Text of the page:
The data corrector 61 shown in FIGS. 20 and 21 is capable of fully obviating the local omission by converting the image data to a preselected value which prevents the omission from occurring. Specifically, the controller 23 directly sets a correction value in the selector 24; the correction value is selected to be “40” capable of obviating the omission. As for the rest of the construction, the data corrector 61 is identical with the data corrector 61 shown in FIGS. 18 and 19. The selector 40 selects the correction value “40” fed from the controller 23 if the image data corresponding to the interval between nearby LED chips 3 is of halftone or selects the image data D output from the read processing 20 if otherwise. In FIGS. 19 and 21, numerals attached to the image data are representative of signal levels.

As stated above, in this embodiment, the data correction 21 also corrects the image data corresponding to the intervals between nearby LED chips 3, i.e., increases the values of such data by a preselected amount in order to increase the quantities of light to issue from the associated LEDs 2. This successfully obviates local omission of a halftone image in the form of white strips and thereby enhances image quality.

In summary, it will be seen that the present invention provides a writing device for an image forming apparatus which has various unprecedented advantages, as enumerated below.

(1) The writing devices determines whether or not an image at and around an interval between nearby light emitter chips of a light emitter array is of halftone. If the image is of halftone, the writing device corrects image data corresponding to the above interval in order to increase the quantity of light, thereby reducing or obviating the local omission of an output image and insuring a smooth output image.

(2) Only when the image data corresponding to the interval between the light emitter chips or lying in a preselected range including it are of halftone, the writing device corrects the image data. This prevents the image data not needing correction from being corrected and suffering from undesirable vertical stripes.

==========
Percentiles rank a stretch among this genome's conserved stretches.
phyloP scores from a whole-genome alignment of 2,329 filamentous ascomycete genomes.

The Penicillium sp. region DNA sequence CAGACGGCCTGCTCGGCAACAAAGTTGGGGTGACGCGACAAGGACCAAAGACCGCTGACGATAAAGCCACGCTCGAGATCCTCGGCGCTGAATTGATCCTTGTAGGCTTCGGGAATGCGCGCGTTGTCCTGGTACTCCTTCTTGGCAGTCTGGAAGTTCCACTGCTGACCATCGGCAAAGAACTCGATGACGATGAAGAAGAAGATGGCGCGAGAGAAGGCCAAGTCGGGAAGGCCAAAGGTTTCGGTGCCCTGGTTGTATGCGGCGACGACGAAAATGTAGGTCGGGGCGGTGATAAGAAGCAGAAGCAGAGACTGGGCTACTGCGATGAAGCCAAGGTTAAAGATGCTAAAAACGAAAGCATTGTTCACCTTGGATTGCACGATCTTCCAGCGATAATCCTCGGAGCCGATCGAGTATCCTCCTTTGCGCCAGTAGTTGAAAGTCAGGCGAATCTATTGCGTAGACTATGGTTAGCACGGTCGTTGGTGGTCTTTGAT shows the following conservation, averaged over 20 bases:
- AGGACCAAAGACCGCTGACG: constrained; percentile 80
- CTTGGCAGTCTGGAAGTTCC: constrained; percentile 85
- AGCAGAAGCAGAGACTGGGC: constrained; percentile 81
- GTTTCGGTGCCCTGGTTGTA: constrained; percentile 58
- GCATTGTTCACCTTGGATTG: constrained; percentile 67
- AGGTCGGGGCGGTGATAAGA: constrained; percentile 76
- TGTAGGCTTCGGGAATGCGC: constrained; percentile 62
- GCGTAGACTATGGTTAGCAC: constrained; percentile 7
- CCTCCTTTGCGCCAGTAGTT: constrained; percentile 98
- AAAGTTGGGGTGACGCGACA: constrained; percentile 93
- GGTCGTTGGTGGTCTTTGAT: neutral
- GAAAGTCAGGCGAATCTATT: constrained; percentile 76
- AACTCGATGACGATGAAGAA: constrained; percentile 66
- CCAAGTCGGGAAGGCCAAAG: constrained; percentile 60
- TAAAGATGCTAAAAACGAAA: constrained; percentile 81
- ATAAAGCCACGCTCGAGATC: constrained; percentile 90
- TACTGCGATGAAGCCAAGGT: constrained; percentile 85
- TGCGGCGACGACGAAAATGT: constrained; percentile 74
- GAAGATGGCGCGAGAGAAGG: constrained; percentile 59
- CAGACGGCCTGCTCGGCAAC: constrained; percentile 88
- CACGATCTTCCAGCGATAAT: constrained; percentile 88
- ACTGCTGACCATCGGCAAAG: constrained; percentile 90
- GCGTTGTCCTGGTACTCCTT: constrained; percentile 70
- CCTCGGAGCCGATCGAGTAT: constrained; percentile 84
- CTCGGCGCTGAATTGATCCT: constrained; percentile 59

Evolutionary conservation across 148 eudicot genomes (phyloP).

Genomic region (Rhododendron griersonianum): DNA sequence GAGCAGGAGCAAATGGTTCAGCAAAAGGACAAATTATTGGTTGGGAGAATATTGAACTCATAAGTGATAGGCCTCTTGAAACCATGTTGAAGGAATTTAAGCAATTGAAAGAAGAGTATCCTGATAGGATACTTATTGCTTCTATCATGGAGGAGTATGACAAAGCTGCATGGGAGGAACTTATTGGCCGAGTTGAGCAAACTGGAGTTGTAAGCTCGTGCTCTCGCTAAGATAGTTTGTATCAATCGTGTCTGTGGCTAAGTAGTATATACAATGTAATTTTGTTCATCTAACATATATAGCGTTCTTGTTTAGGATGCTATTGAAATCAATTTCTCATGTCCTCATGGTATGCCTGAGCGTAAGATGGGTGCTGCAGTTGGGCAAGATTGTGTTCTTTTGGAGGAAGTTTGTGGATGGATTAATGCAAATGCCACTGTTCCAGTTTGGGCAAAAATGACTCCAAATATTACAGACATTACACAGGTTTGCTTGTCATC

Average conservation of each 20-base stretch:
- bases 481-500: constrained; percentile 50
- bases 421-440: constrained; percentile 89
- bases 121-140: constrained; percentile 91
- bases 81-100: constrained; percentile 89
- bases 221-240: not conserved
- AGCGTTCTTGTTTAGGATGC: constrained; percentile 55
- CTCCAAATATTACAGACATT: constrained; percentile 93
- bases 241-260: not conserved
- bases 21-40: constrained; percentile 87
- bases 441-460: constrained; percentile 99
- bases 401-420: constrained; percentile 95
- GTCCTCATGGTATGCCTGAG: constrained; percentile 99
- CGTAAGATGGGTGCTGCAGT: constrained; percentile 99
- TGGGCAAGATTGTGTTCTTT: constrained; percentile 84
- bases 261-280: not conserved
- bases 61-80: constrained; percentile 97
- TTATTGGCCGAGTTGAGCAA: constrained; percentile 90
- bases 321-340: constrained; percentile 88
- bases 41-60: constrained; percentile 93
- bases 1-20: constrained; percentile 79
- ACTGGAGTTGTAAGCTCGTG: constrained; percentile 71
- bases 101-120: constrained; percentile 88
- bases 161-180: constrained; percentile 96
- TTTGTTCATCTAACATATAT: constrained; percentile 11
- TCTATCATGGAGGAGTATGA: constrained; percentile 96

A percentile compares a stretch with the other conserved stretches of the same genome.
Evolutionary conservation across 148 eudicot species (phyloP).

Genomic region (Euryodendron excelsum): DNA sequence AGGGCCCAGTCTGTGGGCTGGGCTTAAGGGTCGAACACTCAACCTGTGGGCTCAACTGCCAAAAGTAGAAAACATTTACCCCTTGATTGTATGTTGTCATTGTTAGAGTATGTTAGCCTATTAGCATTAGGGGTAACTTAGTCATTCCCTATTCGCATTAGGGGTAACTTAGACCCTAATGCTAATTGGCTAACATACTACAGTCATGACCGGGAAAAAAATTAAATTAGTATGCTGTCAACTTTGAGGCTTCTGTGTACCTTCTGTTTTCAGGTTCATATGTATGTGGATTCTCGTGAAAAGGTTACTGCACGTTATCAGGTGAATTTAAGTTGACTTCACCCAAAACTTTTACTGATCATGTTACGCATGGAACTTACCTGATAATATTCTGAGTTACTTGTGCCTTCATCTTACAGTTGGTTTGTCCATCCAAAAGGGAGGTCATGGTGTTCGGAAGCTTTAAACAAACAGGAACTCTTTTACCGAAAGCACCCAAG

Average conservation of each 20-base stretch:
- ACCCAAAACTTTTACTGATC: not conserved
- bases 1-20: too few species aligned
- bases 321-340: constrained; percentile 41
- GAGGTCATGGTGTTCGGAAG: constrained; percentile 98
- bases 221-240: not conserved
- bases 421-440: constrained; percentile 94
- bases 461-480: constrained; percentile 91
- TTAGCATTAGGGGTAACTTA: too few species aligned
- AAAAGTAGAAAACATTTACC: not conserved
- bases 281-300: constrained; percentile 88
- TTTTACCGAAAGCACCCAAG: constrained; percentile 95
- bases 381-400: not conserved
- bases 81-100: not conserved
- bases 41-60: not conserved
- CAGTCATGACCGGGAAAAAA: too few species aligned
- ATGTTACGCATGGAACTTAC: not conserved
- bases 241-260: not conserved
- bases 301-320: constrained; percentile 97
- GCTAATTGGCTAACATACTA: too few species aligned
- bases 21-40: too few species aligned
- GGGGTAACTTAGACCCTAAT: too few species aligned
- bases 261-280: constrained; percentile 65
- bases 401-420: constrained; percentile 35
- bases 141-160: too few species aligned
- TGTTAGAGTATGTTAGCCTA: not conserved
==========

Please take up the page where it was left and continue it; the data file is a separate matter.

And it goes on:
(3) The writing device corrects the image data either by increasing it by a preselected amount or by converting it to a preselected value capable of obviating the local omission. This is easy to practice and fully obviates the local omission.

Various modifications will become possible for those skilled in the art after receiving the teachings of the present disclosure without departing from the scope thereof.

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Reference
1U.S. application No. 09/007,517, filed Jan. 15, 1998, pending.
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US6474776 *Mar 4, 1999Nov 5, 2002Encad, Inc.Ink jet cartridge with two jet plates
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Classifications
U.S. Classification347/237, 347/131
International ClassificationB41J2/52, B41J2/45, G06K15/12, H04N1/401
Cooperative ClassificationG06K15/128, G06K15/1247, H04N1/4015, B41J2/45, B41J2/52
European ClassificationG06K15/12G, B41J2/45, H04N1/401B, B41J2/52, G06K15/12D4L
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Jun 10, 2004FPAYFee payment
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Jun 22, 1998ASAssignment
Owner name: RICOH COMPANY, LTD., JAPAN
Free format text: ASSIGNMENT OF ASSIGNORS INTEREST;ASSIGNOR:OBATA, MASAHITO;REEL/FRAME:009264/0569
Effective date: 19980302